Election’s Impact on War and Peace

Americans head to the polls today to decide on a successor to President Bush, and if the multi-hour long lines at polling places across the country early today are any indication, the turnout will be enormous. And while the foreign policy positions of the two major party candidates are far from polar opposites, they do differ in some key ways which will impact America’s assorted wars over the next two years.

In Iraq

Senators McCain and Obama ran virtually opposite campaigns on Iraq during the primary season, with Sen. McCain calling for an open-ended military commitment and Sen. Obama calling for a more or less immediate withdrawal.

As the primaries turned into the general election season however, both candidates met somewhere in the middle, with Sen. Obama’s withdrawal now predicated on the recommendations of military commanders, and Sen. McCain speaking openly of the possibility of most US troops being home by 2012. In the end, neither candidate seems likely to make immediate changes after inauguration anymore, rather following the Bush policy and reacting to the changing situation on the ground.

In Afghanistan

Both candidates have called for an increase in the number of US troops in Afghanistan, and Senator Obama’s position on the reduction of troops in Iraq has gone from opposition to a failed war to shifting excess forces from Iraq to Afghanistan.

Beyond that, both candidates sent aides to a secret briefing by the Bush Administration on the situation in Afghanistan in mid October. The differences between the two seem again, minimal, though Sen. Obama sees Afghanistan as the center of America’s war on terror, as opposed to just one of many fronts, making him perhaps more inclined to increase the number of troops on the ground faster.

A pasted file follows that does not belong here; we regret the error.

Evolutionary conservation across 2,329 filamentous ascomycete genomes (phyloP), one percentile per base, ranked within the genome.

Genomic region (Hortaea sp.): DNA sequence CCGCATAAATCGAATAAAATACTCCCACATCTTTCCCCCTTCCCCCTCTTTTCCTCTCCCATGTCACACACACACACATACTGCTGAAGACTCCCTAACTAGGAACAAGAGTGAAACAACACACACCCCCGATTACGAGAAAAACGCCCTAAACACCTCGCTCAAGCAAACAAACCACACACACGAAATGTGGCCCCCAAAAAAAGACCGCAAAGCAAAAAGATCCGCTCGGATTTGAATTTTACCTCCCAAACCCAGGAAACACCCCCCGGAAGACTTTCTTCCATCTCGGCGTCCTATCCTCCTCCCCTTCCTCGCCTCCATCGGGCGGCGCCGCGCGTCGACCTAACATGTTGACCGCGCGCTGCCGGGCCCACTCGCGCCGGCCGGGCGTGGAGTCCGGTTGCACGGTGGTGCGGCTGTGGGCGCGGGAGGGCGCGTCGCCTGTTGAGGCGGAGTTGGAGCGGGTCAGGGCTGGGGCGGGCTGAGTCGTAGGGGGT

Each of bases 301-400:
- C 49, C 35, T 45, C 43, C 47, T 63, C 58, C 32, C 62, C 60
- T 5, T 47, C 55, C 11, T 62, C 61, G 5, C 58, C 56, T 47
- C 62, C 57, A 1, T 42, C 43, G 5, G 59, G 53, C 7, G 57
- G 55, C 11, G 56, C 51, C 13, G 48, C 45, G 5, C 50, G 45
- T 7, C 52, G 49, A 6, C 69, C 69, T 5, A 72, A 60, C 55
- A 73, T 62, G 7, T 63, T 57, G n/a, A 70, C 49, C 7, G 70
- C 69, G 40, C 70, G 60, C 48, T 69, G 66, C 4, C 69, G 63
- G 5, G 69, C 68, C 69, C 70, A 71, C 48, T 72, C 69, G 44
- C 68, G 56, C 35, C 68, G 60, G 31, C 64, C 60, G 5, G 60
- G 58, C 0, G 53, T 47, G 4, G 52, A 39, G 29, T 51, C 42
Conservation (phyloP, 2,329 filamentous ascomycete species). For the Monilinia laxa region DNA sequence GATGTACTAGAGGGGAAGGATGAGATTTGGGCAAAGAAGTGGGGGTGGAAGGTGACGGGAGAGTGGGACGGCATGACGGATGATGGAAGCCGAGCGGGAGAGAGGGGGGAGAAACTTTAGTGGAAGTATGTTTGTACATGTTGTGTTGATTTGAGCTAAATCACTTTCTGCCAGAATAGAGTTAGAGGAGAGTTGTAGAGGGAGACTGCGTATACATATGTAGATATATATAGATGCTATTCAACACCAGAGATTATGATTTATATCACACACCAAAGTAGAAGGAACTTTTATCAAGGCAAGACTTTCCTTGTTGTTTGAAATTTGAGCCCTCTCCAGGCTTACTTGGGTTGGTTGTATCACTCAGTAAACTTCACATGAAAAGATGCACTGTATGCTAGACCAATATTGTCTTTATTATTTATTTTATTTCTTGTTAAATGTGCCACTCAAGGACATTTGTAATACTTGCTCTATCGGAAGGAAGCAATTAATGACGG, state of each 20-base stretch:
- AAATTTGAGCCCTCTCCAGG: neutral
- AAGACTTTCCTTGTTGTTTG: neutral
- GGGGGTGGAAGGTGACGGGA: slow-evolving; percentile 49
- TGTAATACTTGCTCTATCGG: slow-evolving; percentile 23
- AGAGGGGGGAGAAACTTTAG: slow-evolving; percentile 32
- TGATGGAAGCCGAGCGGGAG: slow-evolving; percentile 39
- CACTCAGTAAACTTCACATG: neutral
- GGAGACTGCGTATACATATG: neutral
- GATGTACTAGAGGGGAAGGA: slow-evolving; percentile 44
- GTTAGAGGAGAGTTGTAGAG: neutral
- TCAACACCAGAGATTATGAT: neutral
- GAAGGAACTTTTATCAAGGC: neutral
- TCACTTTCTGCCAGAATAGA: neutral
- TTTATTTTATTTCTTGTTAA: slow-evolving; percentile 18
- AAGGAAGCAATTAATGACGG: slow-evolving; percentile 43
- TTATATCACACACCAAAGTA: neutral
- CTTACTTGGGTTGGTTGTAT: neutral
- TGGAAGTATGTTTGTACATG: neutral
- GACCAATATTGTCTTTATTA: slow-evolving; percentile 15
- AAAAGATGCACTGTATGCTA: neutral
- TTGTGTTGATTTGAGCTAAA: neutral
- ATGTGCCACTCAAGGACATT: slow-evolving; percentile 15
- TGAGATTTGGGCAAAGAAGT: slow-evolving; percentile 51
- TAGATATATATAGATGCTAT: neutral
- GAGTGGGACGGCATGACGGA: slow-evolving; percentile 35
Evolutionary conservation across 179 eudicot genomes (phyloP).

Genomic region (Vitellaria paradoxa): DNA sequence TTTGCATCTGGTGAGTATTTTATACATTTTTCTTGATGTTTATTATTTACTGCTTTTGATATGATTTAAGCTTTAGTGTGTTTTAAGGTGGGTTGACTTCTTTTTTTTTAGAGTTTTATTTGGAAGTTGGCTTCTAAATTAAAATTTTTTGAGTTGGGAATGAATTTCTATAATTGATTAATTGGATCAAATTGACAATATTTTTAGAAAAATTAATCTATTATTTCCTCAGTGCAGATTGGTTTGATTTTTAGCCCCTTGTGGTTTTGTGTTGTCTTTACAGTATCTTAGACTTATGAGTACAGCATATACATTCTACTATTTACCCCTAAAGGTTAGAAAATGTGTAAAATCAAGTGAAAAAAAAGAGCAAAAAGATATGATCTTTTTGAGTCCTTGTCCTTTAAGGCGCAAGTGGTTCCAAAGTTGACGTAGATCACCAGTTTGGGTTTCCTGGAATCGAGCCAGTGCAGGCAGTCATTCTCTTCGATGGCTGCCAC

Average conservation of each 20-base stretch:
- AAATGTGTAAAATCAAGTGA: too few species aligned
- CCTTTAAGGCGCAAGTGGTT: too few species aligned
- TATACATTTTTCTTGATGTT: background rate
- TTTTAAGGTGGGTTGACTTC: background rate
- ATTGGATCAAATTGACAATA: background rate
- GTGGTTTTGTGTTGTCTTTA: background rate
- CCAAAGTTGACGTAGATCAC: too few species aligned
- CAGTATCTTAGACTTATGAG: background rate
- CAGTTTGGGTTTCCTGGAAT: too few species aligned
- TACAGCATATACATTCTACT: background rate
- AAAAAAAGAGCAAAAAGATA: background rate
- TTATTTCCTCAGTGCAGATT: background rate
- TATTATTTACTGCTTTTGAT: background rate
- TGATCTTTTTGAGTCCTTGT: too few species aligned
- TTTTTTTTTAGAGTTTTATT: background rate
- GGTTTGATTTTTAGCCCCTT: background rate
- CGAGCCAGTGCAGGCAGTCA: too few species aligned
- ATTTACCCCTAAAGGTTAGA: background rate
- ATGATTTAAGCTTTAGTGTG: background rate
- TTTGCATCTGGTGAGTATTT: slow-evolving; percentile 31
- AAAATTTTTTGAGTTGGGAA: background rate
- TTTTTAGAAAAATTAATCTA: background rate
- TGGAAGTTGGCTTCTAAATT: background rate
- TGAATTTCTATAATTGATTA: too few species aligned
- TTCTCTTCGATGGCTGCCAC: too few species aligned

In Pakistan

Sen. Obama has been seen as the more hawkish of the two on the question of launching unilateral attacks into Pakistan, with Sen. McCain criticizing his position during one of the presidential debates. Pakistan’s government is expected to lean hard on either candidate to halt the strikes, though neither candidate has done anything to suggest they would be liable to halt them.

Sen. Obama has also linked the situation in Pakistan’s border territories to the growing separatist protests in Indian Kashmir, drawing angry protests from India’s opposition while its government called it “re-election rhetoric.”

In Iran

Both candidates have left open the possibility of attacking Iran, though Senator McCain’s impromptu “bomb bomb bomb Iran” song during the campaign has left the impression that he is somewhat more eager to do so. His running mate Gov. Palin has accused Iran of plotting a new Holocaust as well.

Sen. Obama seems willing to talk with Iran, though not without pre-conditions. He has also called for the United States to prevent Iran from importing gasoline as a way to put “the squeeze on them.” Both candidates have also called for tighter sanctions.

What the Rest of the World Says

While much of Western Europe seems to be eager for an Obama presidency, and the end of the Bush Administration’s “arrogant” policies, US absentee voters in Israel overwhelmingly backed Senator McCain, largely for his more hawkish perception on Iran. In Iraq, the populace seems pretty well split down the middle between the two candidates.

Author: Jason Ditz

Jason Ditz is Senior Editor for Antiwar.com. He has 20 years of experience in foreign policy research and his work has appeared in The American Conservative, Responsible Statecraft, Forbes, Toronto Star, Minneapolis Star-Tribune, Providence Journal, Washington Times, and the Detroit Free Press.